762 reputation
28
bio website janoma.github.io
location Chile
age 30
visits member for 2 years, 6 months
seen Apr 11 at 1:05

I used to be a mediocre student. Now that I study for fun, I'm getting better at it.


Jan
31
awarded  Yearling
Jan
31
awarded  Yearling
Mar
22
comment Translation of “to be fluent (in a language)”
@JuanPabloCalifano but the question is about mastery, not just fluidity, so elocuente is correct.
Mar
21
comment Translation of “to be fluent (in a language)”
@JuanPabloCalifano that's because most people are actually not elocuentes, even native, fluent speakers. Elocuencia is a state of mastery that not everybody achieves.
Feb
15
comment Continuing education after high school
This does not seem like the place to ask this. This Q&A website is "for students, teachers, and linguists wanting to discuss the finer points of the Spanish language", not for career advice.
Feb
13
revised Convention for group-recited, gender-specific, self-referencing pronouns
Minor edit.
Feb
13
comment Good News/Chat/Cultural Podcasts in Spanish?
Voting to close. I suggest you use a search engine to find podcasts. This website is "for students, teachers, and linguists wanting to discuss the finer points of the Spanish language", a description your question does not seem to fit.
Feb
13
answered Convention for group-recited, gender-specific, self-referencing pronouns
Feb
12
comment Why is sport in Spanish 'deporte' and not 'esporte'?
True. What I wanted to say is that it should not be expected that words that sound similar should have similar meanings, and viceversa.
Feb
11
comment Why is sport in Spanish 'deporte' and not 'esporte'?
I don't think that's a valid reason to expect "sport" to be translated as "esporte" (or any word to be translated in a particular way), because English and Spanish do not share roots (in general). Canonical example: library, which is not the same as librería. The "method" would be sort of valid if you did this between French, Italian and Spanish, for example, because you have common roots in Latin and Greek.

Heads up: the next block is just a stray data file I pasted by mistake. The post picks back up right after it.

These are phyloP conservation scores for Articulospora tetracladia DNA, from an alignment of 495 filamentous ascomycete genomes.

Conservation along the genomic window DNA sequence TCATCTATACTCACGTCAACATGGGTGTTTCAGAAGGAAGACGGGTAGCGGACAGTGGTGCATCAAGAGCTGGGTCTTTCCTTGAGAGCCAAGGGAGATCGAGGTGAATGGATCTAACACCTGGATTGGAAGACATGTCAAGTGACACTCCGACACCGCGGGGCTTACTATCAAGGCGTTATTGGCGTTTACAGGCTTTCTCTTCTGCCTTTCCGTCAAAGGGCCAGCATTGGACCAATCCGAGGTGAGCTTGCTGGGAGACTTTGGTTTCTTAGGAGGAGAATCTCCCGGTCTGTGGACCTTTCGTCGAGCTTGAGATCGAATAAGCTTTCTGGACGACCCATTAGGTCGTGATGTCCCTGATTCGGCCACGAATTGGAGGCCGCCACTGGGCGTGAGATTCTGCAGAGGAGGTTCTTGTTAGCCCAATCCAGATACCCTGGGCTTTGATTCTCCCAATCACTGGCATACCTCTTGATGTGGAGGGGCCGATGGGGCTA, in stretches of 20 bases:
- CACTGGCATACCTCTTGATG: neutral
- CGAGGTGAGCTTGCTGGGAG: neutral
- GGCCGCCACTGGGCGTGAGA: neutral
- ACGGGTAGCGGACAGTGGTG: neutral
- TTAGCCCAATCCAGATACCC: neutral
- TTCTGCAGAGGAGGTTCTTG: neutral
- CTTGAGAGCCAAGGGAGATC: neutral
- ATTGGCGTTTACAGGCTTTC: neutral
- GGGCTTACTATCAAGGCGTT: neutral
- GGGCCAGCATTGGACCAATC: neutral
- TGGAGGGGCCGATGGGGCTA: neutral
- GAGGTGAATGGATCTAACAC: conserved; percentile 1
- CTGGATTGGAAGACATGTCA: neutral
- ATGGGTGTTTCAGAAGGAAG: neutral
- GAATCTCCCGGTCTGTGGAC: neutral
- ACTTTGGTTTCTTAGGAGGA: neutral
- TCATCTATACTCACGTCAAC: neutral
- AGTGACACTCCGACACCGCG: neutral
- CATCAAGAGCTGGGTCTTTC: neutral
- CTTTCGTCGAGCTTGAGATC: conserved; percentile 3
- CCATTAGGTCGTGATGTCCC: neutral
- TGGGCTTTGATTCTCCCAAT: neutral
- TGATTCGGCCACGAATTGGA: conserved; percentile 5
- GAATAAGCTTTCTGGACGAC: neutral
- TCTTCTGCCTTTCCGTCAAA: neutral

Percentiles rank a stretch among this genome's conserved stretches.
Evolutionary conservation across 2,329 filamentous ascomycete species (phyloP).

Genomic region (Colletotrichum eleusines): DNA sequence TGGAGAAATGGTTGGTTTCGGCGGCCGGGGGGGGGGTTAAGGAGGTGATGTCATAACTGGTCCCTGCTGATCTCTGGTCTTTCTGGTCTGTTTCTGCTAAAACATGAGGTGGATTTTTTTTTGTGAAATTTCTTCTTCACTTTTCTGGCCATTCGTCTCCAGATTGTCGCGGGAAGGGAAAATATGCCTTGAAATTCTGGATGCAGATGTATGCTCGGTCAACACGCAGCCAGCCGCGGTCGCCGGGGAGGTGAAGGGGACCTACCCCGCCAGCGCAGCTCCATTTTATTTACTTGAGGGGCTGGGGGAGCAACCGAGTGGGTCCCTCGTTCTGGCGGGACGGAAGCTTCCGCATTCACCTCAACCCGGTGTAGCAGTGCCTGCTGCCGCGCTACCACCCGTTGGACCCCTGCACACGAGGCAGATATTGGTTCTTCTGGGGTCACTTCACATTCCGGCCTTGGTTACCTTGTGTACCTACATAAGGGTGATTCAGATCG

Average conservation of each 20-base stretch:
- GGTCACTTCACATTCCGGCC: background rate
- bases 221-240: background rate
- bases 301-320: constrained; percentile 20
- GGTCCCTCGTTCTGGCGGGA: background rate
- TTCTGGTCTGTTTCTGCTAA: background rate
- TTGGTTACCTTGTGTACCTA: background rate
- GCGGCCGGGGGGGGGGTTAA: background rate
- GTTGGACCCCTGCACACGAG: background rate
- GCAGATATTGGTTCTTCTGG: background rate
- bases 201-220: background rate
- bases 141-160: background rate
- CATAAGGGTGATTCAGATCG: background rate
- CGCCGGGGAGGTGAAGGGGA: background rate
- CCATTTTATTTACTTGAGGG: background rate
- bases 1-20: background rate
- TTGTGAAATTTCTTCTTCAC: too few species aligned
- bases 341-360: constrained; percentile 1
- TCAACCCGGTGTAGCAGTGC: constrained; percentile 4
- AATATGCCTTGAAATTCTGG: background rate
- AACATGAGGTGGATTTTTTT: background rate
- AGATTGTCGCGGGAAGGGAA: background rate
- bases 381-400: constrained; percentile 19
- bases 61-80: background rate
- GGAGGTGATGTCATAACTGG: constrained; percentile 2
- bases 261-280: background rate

Feb
11
comment What Spanish term (or terms) work best to describe a glass jar as used for coffee, jam, etc?
@Richard: note that <algo> café means "brown <something>", so "tarro café" is "brown jar". You have to say "tarro de café" for "coffee jar".
Feb
10
comment Is there a trick to remembering 'llevar' and 'traer'?
+1 for Laura's comment. I sort of imagine the confusion you might have, but it'd be much better if you provided a couple of examples of actual uses where you don't know which word to use.
Feb
8
comment Throughput in Spanish?
@Artur can you add a bit of context? "The best translation" is just too vague, because it depends on too many things. For example, where you are going to use the word? How formal is the language you're using? Also, it seems like you're offering three options only, when the best translation might not even be one of those.
Feb
8
answered Difference between “susto” and “aprensión”
Feb
7
awarded  Commentator
Feb
7
comment When is uppercase used in English but lowercase in Spanish?
+1 for the answer, I think the uses in dates, languages and nationalities are the most common in which you can see this difference. However, titles in books, magazines or printed works in general are a different thing. For example, a publication might have its own styling guidelines and require capital letters in titles of chapters, but not sections. When used consistently, it is not necessarily harmless or really disrespectful of the rules.
Feb
7
awarded  Quorum
Feb
7
comment pensaban que no había suficientes habitaciones VS no pensaban que hubieran suficientes habitaciones
@Flimzy I think you should post that comment as an answer. You have my +1 at least.
Feb
7
awarded  Critic
Feb
6
answered Translation of “ASAP”